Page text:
Documentation

/ Jamie Hamilton / Creative Workspace

Most of our professional life is spent providing documentation describing an anticipated reality in the form of a building and its setting. This documentation takes the form of words and specifications which confirm what we have said, drawings and modelling, both digital and physical, which imagine what we will see.

We have talked before about whether the precision or looseness of words can be used to inform, or not, the development space of ideas. The same applies to images; a hand sketch is a loose representation, a physical model a more precise understanding and a computer image potentially as close to reality as we can produce. But if you think about such images; put in a blue sky, or show it in a downpour and you nuance the image, sometimes subtly, sometimes dramatically, you change the context in which it is seen. In that respect, the artist's impression is a better description because you confirm aloud the image is nuanced.

But can anything have no nuance, be an exact and a true representation?

It was in this context, the well known architectural photographer Andrew Lee joined us to discuss his photography and process in delivering images of our projects over the last five years. For Andrew Lee the image may be the only means by which most people will see the finished building. He used the analogy of the tree falling in the middle of the forest – does it make a sound when no living person sees it fall? By analogy then, if there is no image of a building does it exist beyond its immediate context.

He put forward a number of related ideas. For some artworks the photograph is the only representation because of ‘remoteness’. Examples are Richard Long's stone circle in the Sahara Desert which no one will ever see again, or an Andy Goldsworthy ice construction which is ‘transitory’. These exist for a short period of time by its very nature and by implication, then his photos of a house in Coll which again really only exist as images but for a very small group of (lucky) people who will experience the reality.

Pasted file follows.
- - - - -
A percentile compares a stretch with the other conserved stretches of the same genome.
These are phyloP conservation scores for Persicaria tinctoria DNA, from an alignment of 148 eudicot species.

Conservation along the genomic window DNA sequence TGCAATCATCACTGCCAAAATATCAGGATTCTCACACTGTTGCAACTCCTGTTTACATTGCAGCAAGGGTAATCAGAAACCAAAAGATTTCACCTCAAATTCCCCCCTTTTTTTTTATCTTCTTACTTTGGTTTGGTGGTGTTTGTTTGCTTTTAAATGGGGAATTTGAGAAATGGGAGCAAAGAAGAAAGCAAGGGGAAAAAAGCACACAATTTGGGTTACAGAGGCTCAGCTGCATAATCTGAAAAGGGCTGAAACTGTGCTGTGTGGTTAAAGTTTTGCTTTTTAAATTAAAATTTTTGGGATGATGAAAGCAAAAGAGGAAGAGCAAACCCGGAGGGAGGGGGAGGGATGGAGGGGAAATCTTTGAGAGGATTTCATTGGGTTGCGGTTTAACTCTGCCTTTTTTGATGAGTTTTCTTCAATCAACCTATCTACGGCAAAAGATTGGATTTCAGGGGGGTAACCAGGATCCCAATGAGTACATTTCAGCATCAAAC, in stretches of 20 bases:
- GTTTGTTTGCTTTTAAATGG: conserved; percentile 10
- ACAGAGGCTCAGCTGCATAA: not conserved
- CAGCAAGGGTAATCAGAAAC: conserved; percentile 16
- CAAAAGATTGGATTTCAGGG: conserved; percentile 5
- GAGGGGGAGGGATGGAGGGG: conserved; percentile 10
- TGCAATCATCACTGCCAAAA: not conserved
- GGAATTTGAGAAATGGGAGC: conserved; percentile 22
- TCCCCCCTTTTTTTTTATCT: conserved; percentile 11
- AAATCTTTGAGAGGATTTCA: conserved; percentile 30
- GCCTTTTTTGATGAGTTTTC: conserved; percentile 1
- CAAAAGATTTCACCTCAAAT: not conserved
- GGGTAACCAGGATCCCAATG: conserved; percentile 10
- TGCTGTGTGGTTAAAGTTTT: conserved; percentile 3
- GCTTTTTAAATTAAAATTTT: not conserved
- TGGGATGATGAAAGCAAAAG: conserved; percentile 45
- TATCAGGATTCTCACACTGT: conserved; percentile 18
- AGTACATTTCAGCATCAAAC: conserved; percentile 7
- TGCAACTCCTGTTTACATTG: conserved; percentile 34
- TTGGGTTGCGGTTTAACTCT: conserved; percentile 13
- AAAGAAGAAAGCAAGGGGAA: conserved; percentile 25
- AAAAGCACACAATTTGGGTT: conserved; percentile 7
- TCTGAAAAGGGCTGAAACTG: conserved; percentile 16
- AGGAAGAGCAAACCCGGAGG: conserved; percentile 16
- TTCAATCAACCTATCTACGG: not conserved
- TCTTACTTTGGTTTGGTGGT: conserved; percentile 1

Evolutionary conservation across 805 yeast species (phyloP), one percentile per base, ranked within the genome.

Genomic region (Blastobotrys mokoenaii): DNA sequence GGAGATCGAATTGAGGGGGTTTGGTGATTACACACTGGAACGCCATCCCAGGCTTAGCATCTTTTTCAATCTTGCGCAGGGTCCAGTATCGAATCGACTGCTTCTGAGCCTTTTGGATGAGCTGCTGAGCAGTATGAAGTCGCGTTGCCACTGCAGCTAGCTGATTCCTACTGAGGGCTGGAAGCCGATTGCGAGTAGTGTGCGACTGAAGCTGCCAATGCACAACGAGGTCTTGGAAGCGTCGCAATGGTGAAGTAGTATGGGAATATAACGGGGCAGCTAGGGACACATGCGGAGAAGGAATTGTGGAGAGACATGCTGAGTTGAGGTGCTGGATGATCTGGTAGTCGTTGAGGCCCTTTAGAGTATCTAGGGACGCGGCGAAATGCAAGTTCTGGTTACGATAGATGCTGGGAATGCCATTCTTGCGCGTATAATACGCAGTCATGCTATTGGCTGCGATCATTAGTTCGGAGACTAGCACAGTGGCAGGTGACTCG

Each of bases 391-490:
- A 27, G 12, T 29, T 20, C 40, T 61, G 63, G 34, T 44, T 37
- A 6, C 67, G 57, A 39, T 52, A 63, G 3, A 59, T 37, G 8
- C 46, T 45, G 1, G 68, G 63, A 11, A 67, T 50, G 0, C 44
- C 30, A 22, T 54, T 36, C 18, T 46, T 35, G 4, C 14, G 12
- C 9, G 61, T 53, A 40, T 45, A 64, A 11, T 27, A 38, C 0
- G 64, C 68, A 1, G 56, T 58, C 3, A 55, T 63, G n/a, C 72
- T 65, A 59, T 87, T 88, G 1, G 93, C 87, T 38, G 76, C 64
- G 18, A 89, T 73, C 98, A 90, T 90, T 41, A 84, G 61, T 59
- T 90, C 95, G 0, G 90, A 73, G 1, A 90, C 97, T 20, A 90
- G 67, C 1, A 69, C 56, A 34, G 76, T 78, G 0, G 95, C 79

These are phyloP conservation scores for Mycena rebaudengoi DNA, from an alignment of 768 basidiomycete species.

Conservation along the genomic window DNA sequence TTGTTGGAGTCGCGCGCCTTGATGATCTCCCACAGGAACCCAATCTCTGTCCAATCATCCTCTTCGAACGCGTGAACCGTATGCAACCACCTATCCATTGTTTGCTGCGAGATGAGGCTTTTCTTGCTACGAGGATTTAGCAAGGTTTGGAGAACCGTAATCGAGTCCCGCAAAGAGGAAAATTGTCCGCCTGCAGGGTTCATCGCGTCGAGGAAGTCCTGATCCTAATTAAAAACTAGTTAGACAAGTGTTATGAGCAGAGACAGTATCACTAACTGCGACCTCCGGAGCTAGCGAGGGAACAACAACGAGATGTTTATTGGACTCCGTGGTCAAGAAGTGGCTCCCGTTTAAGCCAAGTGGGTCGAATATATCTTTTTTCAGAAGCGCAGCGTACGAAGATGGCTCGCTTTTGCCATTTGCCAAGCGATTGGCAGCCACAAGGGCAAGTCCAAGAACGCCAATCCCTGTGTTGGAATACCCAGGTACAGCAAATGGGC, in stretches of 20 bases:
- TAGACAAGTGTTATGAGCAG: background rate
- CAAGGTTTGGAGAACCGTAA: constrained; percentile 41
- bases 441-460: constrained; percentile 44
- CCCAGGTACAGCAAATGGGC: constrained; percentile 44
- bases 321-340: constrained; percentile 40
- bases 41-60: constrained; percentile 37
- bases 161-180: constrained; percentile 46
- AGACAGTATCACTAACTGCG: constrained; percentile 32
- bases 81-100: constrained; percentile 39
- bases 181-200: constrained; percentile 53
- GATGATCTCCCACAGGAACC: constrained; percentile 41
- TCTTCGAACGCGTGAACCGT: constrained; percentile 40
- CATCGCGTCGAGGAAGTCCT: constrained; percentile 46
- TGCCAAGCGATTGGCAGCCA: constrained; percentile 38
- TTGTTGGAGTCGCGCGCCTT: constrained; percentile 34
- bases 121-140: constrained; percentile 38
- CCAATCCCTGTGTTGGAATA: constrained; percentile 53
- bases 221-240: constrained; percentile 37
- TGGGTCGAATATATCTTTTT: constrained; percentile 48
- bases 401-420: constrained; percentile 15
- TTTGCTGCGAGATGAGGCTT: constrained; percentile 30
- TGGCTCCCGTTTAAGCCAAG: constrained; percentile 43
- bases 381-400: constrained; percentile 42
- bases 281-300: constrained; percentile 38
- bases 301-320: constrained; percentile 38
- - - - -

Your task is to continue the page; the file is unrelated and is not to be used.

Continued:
As a result Andrew Lee sees photography in a certain way. The photograph should not just be a managed momentary record but in his words should be an ‘extended moment’ and reflect the ideas behind what is being looked at, its making and activity that takes place in it through time. His support for this position is that there is no way we can capture an objective reality.

He explained his position by comparing a first-hand 3d experience to a 2d image. In the former, he described very little is in focus and the viewer filters out the irrelevant or inconsequential content. On the other hand, in the static image, nothing is filtered out. Everything has equal weight. Which is objectively more accurate? But at the same time the human eye can see with a 45 to 55 degree window and much in soft focus. The camera sees 90 to 100 degrees all potentially in sharp focus. Is what we see in a flash any more real than a machine that records precisely the viewed form?

There is then no true image. All images are nuanced by the practical realities and how the photographer works with them.

Andrew's method then is to construct his photos in time – in this ‘extended moment’. To set up the shot and take multiple exposures over some hours which then he overlays and montages to create an idealised representation of the view and the activities that take place within it. His extraction of adopted human models who pass his camera and volunteer to be participants during his extended shoots become part of his story and then with the superimposition of their activity on one picture plane, a hint of the intense peopled landscapes of that famous Dutch painter Breugel.

Dollar Academy 6th Form Centre, photographed by Andrew Lee